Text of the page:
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The book Letters on England is a series of twenty four letters by Voltaire and is a reference of his experiences in England between 1722 and 1734. The letters were originally published in 1734 in both French and English and most of today’s texts rely of the French translation. This paper reports on the six main concerns of Voltaire in the 24 letters in letters on England which include religion, politics, trade and commerce, science, famous Britons and art.
Voltaire’s short biography
Voltaire or Francois Marie Arouet was born in 1694 and experienced the break out of the great French revolution in which he was a leader of a thought movement before the revolution. Voltaire attended Jesuits College Louis-le-grand where for seven years he gained his interest in literature, public speaking and writing.
He would later leave the college after seven years complaining that he has gained only Latin and stupidities. Voltaire then joined the law schools wrote his first lovely poem ‘Ode on the Misfortunes of Life’. In 1731, his Lettres sur les Anglais were published and appeared in 1733 volume from which the letters analyzed in this paper are adopted.
In the book, Voltaire addressed the issue of religion in his first seven letters. The first four letters talk of Quakers, the fifth of Anglicans, the sixth of Presbyterians and the seventh of Socinians. The first letter starts by setting pace for the interest Voltaire had on religion and he writes, “I was of opinion that the doctrine and history of so extraordinary a people were worthy the attention of the curious” (Voltaire 1).
From there on Voltaire gives a deep description of Quakers’ history, beliefs and customs. He appreciates the way their rituals are rendered in simplicity and acknowledges their lack of baptism. This is seen when a Quaker he was interviewing told him that, “… to be good Christians…we are not of opinion that the sprinkling water on a child’s head makes him a Christian” (Voltaire 2).
The writer is seen to express concern on the nature of organized religion and the way it can be manipulated. In letter five, Anglican religion is compared favorably with Catholicism. However, he criticizes Anglicans for maintaining attachments with catholic ritual and he says that, “The English clergy have retained a great number of the Romish ceremonies and especially that of receiving…their tithes” (Voltaire 17).
However it is in letter six where Voltaire unleashes attacks on Presbyterians when he describes them as intolerant and over strict in their way of doing things and he says the Presbyterians;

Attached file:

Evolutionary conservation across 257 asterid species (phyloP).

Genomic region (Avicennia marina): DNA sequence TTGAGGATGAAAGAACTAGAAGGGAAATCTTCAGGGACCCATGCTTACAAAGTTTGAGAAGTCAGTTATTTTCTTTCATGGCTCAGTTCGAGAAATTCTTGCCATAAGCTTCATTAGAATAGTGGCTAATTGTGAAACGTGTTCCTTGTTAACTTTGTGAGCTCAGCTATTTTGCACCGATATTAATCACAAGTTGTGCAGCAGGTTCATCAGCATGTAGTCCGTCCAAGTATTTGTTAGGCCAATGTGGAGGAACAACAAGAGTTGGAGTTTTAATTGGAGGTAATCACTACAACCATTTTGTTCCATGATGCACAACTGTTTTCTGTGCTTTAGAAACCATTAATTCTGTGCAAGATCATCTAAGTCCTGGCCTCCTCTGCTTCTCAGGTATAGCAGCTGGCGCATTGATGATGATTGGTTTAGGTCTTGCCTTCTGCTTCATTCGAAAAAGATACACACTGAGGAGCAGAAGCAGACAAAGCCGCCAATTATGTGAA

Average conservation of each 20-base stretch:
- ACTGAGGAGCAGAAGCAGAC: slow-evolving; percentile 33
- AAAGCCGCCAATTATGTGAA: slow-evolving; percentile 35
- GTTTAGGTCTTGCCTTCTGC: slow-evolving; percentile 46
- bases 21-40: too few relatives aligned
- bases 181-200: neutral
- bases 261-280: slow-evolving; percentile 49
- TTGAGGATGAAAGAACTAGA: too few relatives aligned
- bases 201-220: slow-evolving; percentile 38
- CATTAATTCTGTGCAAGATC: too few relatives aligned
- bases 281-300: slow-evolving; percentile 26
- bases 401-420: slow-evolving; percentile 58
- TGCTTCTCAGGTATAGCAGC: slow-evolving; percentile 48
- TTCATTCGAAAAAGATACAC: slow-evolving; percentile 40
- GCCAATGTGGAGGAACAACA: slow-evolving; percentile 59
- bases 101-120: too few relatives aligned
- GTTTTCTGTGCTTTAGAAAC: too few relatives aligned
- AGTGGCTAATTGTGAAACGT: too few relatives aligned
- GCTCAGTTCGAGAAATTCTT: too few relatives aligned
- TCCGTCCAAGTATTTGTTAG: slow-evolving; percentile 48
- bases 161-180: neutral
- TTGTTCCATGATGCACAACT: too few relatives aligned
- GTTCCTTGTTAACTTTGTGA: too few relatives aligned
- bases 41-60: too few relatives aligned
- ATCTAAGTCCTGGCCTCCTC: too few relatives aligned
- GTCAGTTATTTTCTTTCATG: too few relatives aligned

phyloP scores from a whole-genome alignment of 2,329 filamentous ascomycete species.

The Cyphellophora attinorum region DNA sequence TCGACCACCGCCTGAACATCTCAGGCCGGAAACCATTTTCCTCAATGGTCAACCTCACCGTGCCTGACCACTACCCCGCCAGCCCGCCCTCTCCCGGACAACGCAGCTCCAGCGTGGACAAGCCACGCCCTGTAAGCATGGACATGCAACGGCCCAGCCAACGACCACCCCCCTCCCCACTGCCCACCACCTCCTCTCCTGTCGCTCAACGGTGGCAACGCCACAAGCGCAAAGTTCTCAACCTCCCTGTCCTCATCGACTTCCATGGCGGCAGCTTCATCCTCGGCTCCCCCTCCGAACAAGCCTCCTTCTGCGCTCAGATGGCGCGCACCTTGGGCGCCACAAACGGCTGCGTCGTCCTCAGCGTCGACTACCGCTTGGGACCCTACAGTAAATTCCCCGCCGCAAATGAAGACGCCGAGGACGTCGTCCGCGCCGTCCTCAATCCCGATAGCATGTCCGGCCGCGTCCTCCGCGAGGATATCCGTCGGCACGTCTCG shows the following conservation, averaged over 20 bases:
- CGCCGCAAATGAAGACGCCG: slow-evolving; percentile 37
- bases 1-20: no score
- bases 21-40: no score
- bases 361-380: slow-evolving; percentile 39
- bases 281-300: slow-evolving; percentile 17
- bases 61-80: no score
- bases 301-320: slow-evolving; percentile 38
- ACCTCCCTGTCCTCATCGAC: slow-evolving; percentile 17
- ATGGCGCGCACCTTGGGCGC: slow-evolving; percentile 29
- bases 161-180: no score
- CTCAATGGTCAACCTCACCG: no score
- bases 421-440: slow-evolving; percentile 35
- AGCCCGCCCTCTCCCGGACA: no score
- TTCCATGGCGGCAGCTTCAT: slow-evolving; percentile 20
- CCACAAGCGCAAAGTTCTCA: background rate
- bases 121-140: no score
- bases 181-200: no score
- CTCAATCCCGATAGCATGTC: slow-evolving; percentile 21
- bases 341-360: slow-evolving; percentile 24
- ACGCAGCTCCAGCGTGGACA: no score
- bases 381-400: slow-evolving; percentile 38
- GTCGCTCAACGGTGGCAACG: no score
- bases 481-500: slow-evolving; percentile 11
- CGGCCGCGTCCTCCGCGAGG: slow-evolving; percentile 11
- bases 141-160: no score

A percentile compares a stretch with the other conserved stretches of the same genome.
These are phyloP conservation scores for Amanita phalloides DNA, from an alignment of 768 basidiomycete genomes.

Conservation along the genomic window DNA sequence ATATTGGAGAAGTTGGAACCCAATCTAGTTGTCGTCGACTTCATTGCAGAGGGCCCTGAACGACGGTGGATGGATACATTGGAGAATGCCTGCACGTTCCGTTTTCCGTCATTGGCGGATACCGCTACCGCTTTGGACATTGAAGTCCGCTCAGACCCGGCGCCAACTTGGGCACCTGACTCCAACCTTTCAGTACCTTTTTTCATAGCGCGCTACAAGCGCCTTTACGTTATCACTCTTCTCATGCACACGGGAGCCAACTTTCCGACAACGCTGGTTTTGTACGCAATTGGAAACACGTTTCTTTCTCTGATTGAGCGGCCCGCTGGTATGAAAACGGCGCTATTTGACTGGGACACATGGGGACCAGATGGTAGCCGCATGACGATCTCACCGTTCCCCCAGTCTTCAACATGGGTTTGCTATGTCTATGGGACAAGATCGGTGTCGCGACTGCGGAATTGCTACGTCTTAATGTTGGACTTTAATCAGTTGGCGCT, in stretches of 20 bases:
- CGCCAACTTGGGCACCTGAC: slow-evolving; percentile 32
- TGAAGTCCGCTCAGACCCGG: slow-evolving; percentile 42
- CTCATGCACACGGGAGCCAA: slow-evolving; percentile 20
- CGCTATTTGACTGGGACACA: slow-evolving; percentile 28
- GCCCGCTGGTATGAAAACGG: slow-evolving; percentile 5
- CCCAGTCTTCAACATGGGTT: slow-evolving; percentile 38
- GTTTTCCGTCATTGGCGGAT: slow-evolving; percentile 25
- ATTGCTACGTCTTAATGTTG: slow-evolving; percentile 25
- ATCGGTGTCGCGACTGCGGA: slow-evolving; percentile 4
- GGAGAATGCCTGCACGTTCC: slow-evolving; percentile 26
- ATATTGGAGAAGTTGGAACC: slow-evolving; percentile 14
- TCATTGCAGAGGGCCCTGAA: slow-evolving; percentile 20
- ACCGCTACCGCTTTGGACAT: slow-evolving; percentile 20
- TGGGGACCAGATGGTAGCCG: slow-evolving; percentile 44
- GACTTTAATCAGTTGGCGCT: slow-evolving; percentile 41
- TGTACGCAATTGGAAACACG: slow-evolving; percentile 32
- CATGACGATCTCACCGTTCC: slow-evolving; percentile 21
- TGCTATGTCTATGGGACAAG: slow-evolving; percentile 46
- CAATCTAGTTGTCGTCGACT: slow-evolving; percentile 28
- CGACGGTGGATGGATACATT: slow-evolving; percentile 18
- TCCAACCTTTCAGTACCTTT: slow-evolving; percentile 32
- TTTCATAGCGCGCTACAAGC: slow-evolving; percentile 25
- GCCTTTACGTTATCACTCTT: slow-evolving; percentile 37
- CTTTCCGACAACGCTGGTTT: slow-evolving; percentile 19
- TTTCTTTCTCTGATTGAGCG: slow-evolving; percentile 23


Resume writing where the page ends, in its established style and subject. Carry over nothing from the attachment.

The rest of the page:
…affects a serious gait, puts on a sour look, wears a vastly broad-
brimmed hat and a long cloak over a very short coat, preaches through
the nose, …where the people are weak enough to suffer this, and to give them the titles of my lord, your lordship…No operas, plays, or concerts are allowed in London on Sundays, and even cards are so expressly
forbidden that none…play on that day… (Voltaire 19).
In letter seven the Socinian’s belief is praised as having members who are great thinkers like Isaac Newton and John Locke, but this can not be used to show that the sect is logical. In fact people preferred reading authors like Martin Luther, John Calvin among others.
In letters eight and nine, Voltaire analyzes that while Rome has not had religious wars, Britain has and Voltaire is critical on this face. However Britain is preferred for upholding liberty instead of tyranny as in Rome.
The eighth letter is dedicated to the British judicial system which is not able to handle murder cases and serial attempted cases against Henry IV of France. Letter nine gives a brief history of Magna Charta and explains the unequal dispensation of justice and taxation process. The Charta does not mention the House of Commons and only states that, “We grant, of our own free will, the following privileges to the archbishops, bishops, priors, and barons of our kingdom” (Voltaire 32).
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The importance of English trade system has been discussed in letter ten and highlighted is the way it has led to people’s liberty and the growth of economies since 1707. The letter outlines that trade gave England its naval riches and power and thus nobles are less important than businessmen because they (nobles) only contributes to the felicity of the world (Voltaire 36).
Letter eleven argues in favor of the English science of inoculation which was held with disdain in Europe. It responds to a 1723 small pox epidemic that killed 20,000 people in Paris and Voltaire argues that “… had inoculation been practiced in France it would have saved the lives of thousands” (Voltaire 38).
Letters twelve to seventeen, Voltaire talks of famous British scholars such as Francis Bacon, John Locke, Isaac Newton, and Newton’s work in letters 12, 13, 14 and 15 respectively. The rest of letters are dedicated to art and he includes tragedy writer William Shakespeare, comedy writer William Wycherley, and the Belles Lettres of nobility by Edmund Waller among others.
In writing the letters on England, Voltaire combined the three spheres of society covering economic, social and political agendas of the time. The fact that he touched religion more than any of the mentioned components shows his ability to see the kind of influence religion had on the lives of people by then.
In these letters therefore, Voltaire sought to expose the ins and outs of the then England and France while he remained true and loyal to the positive aspects of the countries. However, Voltaire depicts aspects of English culture, society and government as favorable as compared to their French equivalents.
Voltaire, Francois. Letters on England. New York: Penguin Classics edition, 1980. Print.